RFBI rolls out telehealth service

RFBI has begun introducing telehealth services at its aged care villages to improve access to health professionals.

Aged care and retirement living provider RFBI has begun introducing telehealth services at its residential aged care villages to address challenges residents have accessing general practitioners, specialists and other health professionals.

With a $150,000 investment plus grant funding from six Primary Health Networks, the NSW and ACT provider has so far purchased high-tech Visionflex telehealth carts and diagnostic equipment for 19 of its 22 villages.

“It is our goal to have a cart in all of our villages in the near future,” RFBI digital health manager and nurse practitioner Amanda Woodlands told Australian Ageing Agenda. Ms Woodlands – who RFBI hired in 2022 to strengthen its virtual care capabilities – is leading the rollout.

“Our goal is to deliver equitable accessible healthcare, through a flexible model of care, which improves health outcomes for our residents – such as reduced wait times, reduced hospital visits and early intervention – and enables a continuum of care.”

While each village has its own access gaps to bridge, RFBI’s telehealth program will broadly target video sessions with GPs, specialists, nurse practitioners, allied health professionals and outreach services. Clinical focus areas include geriatrics, palliative care, wounds, pain management, dental and mental health.

Prior to joining RFBI, Ms Woodlands was the geriatric outreach nurse practitioner for Southern NSW Health, where she implemented and supported telehealth services in residential aged care.

A key part of RFBI’s telehealth program is the TGA-approved Visionflex technology, which is one of the leading telehealth solutions in Australia, said Ms Woodlands.

“It is not just a telehealth cart that is able to perform visual and audio consultations. It has improved diagnostic tools that take the consultation to that next level,” she said.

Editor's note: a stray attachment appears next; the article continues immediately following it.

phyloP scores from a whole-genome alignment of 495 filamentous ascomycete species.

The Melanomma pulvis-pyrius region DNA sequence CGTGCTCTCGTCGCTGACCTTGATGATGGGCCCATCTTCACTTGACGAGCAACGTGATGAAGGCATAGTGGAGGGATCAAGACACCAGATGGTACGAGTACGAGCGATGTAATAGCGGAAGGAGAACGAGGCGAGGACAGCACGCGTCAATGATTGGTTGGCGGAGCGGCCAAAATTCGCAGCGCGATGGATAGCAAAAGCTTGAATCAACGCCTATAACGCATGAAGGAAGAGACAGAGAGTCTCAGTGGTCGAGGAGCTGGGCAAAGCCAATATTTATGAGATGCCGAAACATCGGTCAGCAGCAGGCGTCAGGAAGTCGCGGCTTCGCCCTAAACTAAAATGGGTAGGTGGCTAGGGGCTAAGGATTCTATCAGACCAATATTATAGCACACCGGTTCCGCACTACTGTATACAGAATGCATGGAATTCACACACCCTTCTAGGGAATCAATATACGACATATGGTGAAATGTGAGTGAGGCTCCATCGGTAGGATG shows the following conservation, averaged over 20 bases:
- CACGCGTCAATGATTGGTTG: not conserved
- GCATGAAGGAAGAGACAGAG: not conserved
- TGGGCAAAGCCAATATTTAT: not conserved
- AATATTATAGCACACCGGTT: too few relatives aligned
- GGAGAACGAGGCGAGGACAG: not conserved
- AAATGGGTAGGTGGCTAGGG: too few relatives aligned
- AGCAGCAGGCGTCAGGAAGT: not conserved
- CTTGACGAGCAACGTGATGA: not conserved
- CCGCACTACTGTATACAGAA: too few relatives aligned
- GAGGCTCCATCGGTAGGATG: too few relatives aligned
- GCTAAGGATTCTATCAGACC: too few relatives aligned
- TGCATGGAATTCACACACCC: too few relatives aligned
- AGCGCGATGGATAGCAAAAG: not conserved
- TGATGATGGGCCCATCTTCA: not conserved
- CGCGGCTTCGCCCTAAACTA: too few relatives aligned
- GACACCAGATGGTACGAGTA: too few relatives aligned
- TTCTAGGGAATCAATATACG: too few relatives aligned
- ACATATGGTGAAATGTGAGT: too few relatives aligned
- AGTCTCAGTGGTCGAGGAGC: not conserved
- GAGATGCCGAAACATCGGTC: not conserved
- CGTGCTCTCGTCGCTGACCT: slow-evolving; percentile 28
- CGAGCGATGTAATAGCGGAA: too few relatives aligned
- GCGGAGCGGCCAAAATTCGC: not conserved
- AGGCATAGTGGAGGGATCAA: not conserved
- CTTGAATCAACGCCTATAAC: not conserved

“The exam camera, stethoscope, wound lens, otoscope and ECG are just some of the advanced functions that produce high quality images and recordings enabling a clinician to conduct a comprehensive consultation that is not limited by location, again providing a flexible model of care,” Ms Woodlands told AAA.

RFBI Moonbi Masonic Village care manager Babita Adhikari (right) with resident Joan during the telehealth show-and-tell event

As part of the rollout, RFBI began a series of show-and-tell events this week for residents, families and health professionals at the villages to see the technology in action. On Wednesday the team visited RFBI Moonbi Masonic Village.

“Residents were very engaged with the new technology and were looking forward to the benefits this will bring to them and their health professionals,” said Ms Woodland.

Those benefits are about improving access to care rather than replacing best-practice face-to-face consultations with telehealth services, she said.

“The amount of telehealth appointments as opposed to face-to-face appointments will be different for individual residents and locations depending on what medical care they need to access, how frequently and what availability there is in their local community,” she said.

“Right now though, we know some of our residents are unable to access the medical practitioners they need – which means they are missing out or having to wait a long time to see them and we hope our telehealth services will reduce this.”

Main image: (L to R:) Babita Adhikari, Amanda Woodlands and Dr Jodie Parkes with the telehealth cart at RFBI Moonbi Masonic Village

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Tags: amanda-woodlands, rfbi, telehealth, visionflex,

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